Over the past few days there's been an active discussion on the Linux kernel mailing list surrounding the memory copy (the memcpy function to copy blocks of memory) performance within the kernel. In particular, an application vendor claims to have boosted their application (a video recorder) performance by 12% when implementing an "optimized" memory copy function that takes advantage of SSE3.
Greg Kroah-Hartman has laid out his plans this morning for handling Linux kernel releases in the future that will be supported for the long-term. The proposal is quite simple and is not handled radically different from now with regards to kernel releases that are maintained for extended periods of time.
Linus Torvalds released the Linux 3.1-rc2 kernel on Sunday afternoon. There isn't too much to see and Linus notes that this is a fairly calm release for coming just one week after the close of the Linux 3.1 kernel merge window.
Linus Torvalds officially released the Linux 3.1-rc1 kernel on Sunday afternoon, following the 3.1 merge window being open for more than two weeks.
David Airlie has called upon Linus Torvalds to pull in his DRM Git tree that offers the key Direct Rendering Manager graphics driver improvements for the Linux 3.1 kernel.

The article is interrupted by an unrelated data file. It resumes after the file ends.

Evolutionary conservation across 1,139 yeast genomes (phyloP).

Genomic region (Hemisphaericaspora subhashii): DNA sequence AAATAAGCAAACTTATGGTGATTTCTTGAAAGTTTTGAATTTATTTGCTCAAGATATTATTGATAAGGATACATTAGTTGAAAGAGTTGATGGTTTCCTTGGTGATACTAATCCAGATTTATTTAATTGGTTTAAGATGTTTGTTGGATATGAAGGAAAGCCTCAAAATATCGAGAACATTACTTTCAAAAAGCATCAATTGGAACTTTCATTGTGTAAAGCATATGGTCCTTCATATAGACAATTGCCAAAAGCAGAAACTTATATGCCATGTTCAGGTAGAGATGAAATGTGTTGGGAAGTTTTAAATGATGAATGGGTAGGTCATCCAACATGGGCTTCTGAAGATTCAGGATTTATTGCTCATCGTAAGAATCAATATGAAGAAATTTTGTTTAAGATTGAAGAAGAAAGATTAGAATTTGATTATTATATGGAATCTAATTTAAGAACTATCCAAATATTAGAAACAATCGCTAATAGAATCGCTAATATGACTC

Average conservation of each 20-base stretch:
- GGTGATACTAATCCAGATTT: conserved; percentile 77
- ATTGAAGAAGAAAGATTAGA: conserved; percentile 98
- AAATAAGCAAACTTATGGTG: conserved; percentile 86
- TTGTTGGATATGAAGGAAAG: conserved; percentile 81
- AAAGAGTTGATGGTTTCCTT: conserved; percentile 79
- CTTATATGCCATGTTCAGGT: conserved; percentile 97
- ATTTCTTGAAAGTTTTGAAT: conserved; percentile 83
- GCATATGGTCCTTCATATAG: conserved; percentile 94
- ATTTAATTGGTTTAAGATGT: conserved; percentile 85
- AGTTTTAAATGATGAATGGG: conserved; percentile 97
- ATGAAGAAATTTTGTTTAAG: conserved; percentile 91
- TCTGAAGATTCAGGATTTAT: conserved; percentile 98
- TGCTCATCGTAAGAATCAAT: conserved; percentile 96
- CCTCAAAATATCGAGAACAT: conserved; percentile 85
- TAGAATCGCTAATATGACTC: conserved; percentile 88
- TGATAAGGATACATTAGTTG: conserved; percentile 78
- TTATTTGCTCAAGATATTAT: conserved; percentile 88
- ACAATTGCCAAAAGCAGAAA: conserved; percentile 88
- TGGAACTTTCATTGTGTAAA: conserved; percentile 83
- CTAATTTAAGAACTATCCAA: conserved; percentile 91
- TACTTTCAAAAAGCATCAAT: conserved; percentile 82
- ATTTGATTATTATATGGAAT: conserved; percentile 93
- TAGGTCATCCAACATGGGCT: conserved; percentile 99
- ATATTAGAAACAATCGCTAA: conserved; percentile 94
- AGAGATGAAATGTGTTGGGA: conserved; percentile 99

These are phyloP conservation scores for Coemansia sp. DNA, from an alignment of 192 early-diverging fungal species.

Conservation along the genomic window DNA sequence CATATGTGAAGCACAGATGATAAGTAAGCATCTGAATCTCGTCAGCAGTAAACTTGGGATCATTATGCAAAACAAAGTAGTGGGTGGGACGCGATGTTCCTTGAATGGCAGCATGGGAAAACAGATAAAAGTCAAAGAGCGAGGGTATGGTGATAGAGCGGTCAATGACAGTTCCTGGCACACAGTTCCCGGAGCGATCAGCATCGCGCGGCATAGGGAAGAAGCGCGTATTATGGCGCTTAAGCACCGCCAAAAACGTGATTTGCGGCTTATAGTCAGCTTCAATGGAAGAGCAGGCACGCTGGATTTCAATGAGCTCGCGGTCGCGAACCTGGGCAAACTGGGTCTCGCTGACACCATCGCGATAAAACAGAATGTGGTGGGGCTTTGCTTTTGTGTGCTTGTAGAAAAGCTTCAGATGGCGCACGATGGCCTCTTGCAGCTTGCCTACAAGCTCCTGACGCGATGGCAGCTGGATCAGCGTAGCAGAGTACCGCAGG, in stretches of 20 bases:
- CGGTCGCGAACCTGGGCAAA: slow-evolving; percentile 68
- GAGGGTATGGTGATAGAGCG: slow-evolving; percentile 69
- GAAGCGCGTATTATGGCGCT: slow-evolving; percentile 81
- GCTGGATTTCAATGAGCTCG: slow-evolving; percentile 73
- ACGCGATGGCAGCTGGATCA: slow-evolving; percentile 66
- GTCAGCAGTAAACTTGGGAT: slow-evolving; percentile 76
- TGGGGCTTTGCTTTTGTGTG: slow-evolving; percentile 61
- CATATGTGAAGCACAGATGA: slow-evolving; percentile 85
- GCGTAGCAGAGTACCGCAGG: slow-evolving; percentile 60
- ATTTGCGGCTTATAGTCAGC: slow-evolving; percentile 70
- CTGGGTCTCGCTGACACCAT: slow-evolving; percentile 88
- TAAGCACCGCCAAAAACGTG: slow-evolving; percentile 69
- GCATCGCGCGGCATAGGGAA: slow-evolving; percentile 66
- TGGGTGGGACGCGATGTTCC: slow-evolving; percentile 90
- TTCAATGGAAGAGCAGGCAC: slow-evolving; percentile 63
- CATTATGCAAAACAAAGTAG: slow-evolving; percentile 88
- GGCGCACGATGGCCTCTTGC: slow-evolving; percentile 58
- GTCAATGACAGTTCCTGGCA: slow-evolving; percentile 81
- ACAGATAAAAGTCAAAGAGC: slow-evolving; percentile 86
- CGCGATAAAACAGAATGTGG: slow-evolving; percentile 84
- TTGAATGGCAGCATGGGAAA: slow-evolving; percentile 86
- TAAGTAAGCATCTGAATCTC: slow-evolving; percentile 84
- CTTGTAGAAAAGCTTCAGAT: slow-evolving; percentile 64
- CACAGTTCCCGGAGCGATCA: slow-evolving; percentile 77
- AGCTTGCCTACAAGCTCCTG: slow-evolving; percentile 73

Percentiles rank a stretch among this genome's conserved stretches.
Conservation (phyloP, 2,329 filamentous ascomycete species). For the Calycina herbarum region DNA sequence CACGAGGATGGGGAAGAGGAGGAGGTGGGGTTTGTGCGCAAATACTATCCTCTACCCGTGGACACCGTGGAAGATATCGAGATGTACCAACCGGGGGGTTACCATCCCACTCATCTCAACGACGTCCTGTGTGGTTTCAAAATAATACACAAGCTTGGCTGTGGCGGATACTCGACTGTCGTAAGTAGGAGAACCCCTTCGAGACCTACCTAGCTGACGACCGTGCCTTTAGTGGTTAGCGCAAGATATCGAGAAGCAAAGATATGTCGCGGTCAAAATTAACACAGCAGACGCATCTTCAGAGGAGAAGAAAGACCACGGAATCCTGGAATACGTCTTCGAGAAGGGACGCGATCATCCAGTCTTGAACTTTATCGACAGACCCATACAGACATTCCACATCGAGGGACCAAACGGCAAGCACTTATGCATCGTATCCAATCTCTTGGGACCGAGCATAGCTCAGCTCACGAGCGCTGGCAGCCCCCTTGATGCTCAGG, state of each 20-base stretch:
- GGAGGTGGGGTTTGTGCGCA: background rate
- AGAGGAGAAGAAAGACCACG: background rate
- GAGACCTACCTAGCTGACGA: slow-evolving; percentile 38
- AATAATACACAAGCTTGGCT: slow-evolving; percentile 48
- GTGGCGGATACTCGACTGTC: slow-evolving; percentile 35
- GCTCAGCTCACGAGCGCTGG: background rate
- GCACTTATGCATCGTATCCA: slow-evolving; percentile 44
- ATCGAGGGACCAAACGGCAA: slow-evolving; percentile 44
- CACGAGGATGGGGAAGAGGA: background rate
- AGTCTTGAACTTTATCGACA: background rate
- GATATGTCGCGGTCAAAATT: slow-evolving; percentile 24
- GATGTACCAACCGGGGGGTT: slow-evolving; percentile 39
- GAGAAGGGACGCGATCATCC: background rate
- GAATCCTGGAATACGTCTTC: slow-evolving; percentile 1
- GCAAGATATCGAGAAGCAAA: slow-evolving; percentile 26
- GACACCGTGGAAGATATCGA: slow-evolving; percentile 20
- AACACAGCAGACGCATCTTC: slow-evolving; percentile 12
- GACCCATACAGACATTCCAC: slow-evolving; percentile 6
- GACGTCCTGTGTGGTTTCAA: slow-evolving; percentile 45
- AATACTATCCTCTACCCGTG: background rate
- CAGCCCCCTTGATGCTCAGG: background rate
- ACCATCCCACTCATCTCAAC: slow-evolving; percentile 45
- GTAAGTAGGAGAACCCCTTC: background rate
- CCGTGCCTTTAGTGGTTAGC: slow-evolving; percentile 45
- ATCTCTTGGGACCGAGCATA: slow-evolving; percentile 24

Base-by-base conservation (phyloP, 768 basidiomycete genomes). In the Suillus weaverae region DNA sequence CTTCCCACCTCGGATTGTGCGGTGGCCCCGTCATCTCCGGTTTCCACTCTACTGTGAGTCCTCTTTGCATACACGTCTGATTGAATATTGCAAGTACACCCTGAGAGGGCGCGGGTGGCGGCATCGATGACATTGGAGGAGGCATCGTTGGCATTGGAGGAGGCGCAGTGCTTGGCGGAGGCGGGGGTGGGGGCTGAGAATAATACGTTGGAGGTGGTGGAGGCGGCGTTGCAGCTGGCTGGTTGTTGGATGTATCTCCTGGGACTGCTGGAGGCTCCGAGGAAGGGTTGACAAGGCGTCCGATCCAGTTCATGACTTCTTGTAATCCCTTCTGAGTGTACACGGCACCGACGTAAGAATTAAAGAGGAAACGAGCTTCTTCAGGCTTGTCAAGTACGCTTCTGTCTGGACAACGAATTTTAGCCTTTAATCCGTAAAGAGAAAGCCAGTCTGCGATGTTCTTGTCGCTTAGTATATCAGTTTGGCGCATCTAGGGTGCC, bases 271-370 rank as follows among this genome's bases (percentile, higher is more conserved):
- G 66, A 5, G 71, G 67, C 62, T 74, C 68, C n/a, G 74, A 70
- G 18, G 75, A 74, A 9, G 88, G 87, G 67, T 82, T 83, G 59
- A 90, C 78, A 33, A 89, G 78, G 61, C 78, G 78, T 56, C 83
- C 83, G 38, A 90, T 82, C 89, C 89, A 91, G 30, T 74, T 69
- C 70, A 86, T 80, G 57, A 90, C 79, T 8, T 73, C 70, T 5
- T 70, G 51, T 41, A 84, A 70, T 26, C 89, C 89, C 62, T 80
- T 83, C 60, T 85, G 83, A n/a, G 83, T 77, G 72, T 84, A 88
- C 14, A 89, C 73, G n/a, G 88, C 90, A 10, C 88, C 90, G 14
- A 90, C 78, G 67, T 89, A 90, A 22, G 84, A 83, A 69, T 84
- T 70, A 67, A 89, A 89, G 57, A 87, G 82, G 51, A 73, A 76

The latest feature to be pulled into the Linux 3.1 kernel is support for OpenRISC, an open-source CPU architecture.
After not being updated for a few mainline kernel release cycles, the real-time (RT) Linux kernel has been updated against the Linux 3.0 kernel release.
Officially marking the introduction of Linux 3.x, Linus Torvalds this evening announced the official release of Linux 3.0.
Oracle's latest acquisition is that of Ksplice Inc, the company behind the software to apply updates to the Linux kernel in real-time without requiring a system reboot or other downtime. "Never Reboot Linux For Security Updates," as Ksplice says.
Linus Torvalds is expected to release the Linux 3.0 kernel today. He has announced that the last-minute bugs that held up the Monday release should be addressed and he's preparing for the Linux 3.1 kernel merge window to be opened.
While it looked like the Linux 3.0 kernel was near based upon last week's Linux 3.0-rc6 release, Linus Torvalds has decided to do one last release candidate based upon last minute changes.
Linus Torvalds released the Linux 3.0-rc6 yesterday in celebration of Independence Day in the United States. It includes a new driver that has received praise and Linus believes it's due to "space aliens are secretly testing their happy drugs on Christoph."
There's still a few more weeks left until the Linux 3.0 kernel will be officially released, but there are already some changes worth looking forward to with the Linux 3.1 kernel as it pertains to the Direct Rendering Manager drivers.